Generally, the judge's decision will be announced at the end of a small claims trial. The judgment will specify which side prevailed and if money damages are being awarded and the amount of those damages.
Sometimes the judge will want to take additional time to review the evidence or research case law before entering a judgment. After judgment is entered, the plaintiff becomes the judgment creditor and the defendant becomes the judgment debtor.
Appeal the Judgment
Either side may appeal for a new trial. Appeals must be filed in the circuit court within 30 days of the date the small claims judgment is entered by the district court judge.
An appeal costs money. You'll have to pay another filing fee. If the small claims court rules against you and sets a specific amount for money damages, you may have to post a bond in that amount to appeal the judgment. All appeals are filed in the circuit court of the county where the small claims court is located.
Payment of Judgment
If you are the judgment debtor and you aren't planning on filing an appeal, you should make payment arrangements with the judgment creditor or the judgment creditor's attorney right away.
If the judgment debtor wants to keep the judgment creditor from collecting the judgment while appealing, the debtor must post a supersedeas bond with the clerk of the court in the amount of the judgment plus the costs. If this bond isn't posted within ten days from the date of the judgment, the creditor can take action to collect the judgment.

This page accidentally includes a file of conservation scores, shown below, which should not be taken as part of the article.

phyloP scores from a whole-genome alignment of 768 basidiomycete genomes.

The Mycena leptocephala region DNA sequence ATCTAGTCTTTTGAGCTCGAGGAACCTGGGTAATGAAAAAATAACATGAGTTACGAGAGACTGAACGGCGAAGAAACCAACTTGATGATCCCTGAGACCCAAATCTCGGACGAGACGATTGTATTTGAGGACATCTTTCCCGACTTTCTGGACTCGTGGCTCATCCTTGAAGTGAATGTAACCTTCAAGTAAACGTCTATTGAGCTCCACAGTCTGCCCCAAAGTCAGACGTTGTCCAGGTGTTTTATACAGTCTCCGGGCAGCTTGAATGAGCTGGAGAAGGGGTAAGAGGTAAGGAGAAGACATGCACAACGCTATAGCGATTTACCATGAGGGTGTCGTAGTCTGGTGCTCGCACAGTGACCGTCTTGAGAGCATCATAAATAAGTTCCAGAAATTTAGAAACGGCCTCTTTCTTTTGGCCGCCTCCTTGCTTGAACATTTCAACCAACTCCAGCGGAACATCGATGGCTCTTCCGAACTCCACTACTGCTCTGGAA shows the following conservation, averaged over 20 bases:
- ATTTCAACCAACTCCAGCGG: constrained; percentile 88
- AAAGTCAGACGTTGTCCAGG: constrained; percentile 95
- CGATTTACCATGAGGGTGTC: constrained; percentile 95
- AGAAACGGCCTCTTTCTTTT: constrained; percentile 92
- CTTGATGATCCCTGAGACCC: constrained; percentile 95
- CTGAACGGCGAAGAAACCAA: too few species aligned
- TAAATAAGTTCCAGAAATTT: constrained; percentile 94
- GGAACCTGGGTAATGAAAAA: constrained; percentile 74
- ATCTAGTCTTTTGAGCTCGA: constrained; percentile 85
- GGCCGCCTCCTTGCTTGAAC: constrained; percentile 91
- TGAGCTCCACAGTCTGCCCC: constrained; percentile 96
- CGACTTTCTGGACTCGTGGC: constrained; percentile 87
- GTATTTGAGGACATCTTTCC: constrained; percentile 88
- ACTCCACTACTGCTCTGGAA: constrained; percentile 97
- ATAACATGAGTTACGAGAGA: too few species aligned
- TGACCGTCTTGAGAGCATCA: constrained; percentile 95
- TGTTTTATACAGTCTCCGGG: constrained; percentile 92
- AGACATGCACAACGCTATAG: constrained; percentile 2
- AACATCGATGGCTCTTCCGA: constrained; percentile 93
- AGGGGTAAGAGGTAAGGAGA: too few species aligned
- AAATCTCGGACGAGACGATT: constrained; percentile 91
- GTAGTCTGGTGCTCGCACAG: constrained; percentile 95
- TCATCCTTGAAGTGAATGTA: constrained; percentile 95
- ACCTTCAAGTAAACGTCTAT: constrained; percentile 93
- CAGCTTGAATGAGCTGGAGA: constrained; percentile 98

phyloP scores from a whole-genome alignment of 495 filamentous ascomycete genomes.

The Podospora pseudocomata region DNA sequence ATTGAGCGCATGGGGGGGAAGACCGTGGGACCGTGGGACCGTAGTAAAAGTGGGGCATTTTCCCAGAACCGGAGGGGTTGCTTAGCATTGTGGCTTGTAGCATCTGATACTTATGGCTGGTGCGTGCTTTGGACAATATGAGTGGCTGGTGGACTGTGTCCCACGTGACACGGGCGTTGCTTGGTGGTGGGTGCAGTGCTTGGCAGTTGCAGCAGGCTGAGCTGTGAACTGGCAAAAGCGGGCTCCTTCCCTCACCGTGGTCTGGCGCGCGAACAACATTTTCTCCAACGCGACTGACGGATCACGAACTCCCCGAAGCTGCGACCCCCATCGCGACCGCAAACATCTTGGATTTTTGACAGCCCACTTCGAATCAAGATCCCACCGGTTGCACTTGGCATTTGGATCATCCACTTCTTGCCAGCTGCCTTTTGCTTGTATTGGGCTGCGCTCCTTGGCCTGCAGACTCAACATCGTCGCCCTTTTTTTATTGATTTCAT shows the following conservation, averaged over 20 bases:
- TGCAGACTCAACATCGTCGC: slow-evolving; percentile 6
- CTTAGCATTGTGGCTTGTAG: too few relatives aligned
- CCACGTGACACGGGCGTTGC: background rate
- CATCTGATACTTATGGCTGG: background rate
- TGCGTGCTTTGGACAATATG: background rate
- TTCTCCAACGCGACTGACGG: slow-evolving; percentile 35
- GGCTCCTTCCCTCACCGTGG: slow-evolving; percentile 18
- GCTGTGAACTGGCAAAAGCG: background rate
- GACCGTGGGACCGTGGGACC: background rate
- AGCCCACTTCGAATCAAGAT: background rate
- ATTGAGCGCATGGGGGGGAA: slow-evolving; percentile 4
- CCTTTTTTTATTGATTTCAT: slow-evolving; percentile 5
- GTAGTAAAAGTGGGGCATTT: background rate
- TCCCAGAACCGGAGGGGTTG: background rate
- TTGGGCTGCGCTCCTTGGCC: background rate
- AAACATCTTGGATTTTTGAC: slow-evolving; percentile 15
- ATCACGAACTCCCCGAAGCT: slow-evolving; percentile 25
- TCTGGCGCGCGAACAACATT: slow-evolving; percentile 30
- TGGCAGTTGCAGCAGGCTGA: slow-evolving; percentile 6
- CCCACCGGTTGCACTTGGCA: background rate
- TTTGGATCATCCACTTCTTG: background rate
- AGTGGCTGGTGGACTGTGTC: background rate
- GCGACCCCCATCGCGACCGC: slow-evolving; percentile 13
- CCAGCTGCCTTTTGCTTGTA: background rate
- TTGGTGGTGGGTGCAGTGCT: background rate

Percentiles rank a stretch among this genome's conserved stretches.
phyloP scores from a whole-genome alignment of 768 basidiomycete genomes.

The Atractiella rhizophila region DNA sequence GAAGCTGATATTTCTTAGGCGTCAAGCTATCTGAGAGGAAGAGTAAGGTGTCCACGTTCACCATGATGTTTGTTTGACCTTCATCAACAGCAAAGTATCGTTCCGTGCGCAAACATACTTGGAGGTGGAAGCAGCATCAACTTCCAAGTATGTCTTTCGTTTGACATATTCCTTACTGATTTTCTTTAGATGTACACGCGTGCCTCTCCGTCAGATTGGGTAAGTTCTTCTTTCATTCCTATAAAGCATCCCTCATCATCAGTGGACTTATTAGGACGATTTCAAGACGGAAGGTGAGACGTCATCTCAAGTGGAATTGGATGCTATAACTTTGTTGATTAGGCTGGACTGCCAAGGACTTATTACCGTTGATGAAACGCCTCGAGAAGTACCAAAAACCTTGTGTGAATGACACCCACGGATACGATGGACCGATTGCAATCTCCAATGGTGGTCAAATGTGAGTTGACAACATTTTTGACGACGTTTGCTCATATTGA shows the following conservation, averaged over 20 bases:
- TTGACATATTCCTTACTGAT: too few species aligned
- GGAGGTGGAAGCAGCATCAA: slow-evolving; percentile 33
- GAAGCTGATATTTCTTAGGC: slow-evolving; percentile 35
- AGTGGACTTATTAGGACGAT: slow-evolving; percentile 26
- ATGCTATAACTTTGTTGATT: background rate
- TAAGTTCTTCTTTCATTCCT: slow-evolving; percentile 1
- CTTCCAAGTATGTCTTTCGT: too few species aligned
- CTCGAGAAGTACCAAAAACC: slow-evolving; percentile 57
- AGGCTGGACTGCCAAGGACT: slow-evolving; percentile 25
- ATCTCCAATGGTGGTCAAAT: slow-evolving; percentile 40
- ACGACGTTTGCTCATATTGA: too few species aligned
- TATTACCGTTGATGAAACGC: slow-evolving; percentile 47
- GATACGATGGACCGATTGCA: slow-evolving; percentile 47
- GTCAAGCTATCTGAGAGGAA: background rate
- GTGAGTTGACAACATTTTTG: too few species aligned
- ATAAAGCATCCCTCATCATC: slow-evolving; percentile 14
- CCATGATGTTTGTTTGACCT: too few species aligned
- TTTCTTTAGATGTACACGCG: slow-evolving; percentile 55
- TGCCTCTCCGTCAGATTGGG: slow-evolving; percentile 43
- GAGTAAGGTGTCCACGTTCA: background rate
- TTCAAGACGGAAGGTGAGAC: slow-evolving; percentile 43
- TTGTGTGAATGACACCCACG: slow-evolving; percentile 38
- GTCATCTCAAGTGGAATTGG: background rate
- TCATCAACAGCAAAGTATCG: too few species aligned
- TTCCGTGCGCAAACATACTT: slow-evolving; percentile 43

The court only decides who should prevail in a given suit. Courts are only responsible for deciding disputes and not for enforcing their decisions. It is the winner's responsibility to make sure that the loser pays the amount the judge orders. You may collect only from the person you win judgment against. If the defendant hasn't paid you the amount of your judgment plus costs within ten days, you can request that the court issue:
- A writ of garnishment, which authorizes the debtor's employer to withhold a portion of the debtor's wages to satisfy the judgment
- A writ of execution, which authorizes the sheriff's office to seize and sell the property of the debtor to satisfy the judgment
Questions for Your Attorney
- What should I do if I didn't receive a final judgment at my trial or in the mail and it's been 30 days since my small claims trial?
- What happens if the defendant doesn't appear at the trial?
- How long does it generally take to get the judge's decision by mail if the judgment wasn't announced at the trial?